worthy of admiration; inspiring approval, reverence, or affection.
excellent; first-rate.

Nearby words

  1. administrative leave,
  2. administrative segregation,
  3. administrative-law judge,
  4. administrator,
  5. administratrix,
  6. admirable bolete,
  7. admirable crichton, the,
  8. admirably,
  9. admiral,
  10. admiral of the fleet

Origin of admirable

From the Latin word admīrābilis, dating back to 1590–1600. See admire, -able

Related forms Unabridged Based on the Random House Unabridged Dictionary, © Random House, Inc. 2019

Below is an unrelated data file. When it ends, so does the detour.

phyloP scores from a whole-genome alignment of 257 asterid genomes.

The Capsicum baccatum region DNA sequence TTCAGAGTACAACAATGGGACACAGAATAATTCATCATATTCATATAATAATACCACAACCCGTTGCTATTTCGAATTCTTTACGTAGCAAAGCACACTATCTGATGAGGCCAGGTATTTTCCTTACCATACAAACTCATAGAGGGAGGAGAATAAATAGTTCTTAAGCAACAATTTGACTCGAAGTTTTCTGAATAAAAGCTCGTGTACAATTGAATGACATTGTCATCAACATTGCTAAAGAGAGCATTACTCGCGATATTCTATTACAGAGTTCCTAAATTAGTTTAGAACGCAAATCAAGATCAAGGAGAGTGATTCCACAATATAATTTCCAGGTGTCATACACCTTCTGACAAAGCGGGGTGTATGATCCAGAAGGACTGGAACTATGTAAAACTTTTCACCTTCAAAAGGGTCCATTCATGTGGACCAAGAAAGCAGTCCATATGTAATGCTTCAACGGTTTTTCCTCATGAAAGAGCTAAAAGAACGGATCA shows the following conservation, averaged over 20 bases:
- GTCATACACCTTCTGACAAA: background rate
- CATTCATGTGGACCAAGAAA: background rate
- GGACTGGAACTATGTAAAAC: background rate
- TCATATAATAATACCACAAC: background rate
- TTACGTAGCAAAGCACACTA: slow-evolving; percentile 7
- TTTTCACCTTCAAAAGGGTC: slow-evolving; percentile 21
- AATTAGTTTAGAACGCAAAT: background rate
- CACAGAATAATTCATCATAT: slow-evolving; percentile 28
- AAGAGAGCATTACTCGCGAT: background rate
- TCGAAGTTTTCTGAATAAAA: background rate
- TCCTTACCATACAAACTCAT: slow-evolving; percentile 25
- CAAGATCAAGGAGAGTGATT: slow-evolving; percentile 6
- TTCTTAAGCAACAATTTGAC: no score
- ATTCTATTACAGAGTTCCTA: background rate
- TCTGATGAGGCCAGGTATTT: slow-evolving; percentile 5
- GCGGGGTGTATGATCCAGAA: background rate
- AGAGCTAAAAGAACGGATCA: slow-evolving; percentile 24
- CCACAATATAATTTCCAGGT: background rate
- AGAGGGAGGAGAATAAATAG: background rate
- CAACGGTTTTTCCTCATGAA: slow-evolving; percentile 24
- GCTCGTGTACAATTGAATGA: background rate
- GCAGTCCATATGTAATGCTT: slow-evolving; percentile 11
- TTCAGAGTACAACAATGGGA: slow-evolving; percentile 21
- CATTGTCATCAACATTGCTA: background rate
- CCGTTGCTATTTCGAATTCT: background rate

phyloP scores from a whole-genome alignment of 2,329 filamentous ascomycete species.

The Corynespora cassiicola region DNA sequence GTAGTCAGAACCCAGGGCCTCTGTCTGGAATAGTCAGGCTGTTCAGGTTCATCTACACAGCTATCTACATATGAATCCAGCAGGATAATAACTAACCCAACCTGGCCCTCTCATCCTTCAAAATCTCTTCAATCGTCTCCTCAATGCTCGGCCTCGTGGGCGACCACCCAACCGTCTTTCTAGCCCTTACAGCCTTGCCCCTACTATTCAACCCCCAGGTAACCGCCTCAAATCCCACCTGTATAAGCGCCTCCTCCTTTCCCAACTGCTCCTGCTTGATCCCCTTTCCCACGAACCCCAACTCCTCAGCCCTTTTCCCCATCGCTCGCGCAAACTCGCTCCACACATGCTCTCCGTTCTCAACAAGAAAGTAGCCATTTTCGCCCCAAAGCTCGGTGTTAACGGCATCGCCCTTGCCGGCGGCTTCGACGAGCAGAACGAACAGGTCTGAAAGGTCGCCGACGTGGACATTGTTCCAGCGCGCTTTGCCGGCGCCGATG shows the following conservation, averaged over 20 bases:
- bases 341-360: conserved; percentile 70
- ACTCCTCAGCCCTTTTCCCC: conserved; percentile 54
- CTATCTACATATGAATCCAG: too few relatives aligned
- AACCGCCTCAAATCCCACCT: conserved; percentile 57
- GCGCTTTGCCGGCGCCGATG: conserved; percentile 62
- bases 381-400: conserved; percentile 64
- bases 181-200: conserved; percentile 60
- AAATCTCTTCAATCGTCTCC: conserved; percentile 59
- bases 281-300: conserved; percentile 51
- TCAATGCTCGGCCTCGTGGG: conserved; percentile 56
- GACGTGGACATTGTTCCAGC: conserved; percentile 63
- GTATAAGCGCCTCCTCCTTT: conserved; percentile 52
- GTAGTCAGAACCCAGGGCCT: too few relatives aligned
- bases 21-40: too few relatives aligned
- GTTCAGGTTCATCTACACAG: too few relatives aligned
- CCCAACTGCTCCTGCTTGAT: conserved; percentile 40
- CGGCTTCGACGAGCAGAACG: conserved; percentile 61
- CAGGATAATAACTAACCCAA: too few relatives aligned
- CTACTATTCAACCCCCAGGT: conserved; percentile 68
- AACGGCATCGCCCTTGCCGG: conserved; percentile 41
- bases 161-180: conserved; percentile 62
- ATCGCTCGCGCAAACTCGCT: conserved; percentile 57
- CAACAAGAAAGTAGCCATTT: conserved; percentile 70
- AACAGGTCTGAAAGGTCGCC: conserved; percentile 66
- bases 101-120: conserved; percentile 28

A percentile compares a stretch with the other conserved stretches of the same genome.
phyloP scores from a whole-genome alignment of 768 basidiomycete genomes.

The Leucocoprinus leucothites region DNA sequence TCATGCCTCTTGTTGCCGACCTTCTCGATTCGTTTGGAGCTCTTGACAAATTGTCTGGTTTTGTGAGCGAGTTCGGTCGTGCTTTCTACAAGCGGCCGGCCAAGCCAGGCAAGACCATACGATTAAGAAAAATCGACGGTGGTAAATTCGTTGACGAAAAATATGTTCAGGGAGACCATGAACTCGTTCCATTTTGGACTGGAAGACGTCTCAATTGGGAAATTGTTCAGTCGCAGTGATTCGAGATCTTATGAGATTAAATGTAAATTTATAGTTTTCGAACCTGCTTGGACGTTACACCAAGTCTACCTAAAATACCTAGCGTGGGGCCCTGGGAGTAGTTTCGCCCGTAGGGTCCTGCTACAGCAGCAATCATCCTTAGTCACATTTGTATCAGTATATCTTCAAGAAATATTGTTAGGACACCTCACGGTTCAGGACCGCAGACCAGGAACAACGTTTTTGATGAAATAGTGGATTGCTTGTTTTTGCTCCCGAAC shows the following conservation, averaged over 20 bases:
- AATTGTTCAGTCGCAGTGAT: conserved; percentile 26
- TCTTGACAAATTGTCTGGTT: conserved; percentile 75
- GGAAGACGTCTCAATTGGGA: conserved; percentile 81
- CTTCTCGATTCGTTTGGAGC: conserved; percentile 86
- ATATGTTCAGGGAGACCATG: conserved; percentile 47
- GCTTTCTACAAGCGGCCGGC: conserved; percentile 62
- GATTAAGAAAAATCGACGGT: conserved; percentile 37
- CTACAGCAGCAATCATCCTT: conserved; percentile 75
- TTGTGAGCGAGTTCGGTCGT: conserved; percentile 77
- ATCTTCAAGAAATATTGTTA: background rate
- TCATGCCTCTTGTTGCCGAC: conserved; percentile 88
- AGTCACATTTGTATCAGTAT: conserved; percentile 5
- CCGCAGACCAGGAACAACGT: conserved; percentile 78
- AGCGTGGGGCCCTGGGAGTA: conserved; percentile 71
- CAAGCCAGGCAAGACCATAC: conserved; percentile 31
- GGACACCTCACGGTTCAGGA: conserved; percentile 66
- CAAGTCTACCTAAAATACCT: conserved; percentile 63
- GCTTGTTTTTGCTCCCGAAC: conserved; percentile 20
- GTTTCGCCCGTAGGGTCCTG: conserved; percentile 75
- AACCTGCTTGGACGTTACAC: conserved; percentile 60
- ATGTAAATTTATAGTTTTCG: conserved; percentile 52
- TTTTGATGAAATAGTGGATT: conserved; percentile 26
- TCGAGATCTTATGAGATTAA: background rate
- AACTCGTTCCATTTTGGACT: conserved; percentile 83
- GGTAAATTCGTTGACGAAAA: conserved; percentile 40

Examples from the Web for admirable

British Dictionary definitions for admirable



deserving or inspiring admiration; excellent
Derived Formsadmirably, adverb

Collins English Dictionary - Complete & Unabridged 2012 Digital Edition © William Collins Sons & Co. Ltd. 1979, 1986 © HarperCollins Publishers 1998, 2000, 2003, 2005, 2006, 2007, 2009, 2012

Word Origin and History for admirable



mid-15c., "worthy of admiration," from Middle French admirable (Old French amirable), from Latin admirabilis "admirable, wonderful," from admirari "to admire" (see admiration). In early years it also carried a stronger sense of "awe-inspiring."

Online Etymology Dictionary, © 2010 Douglas Harper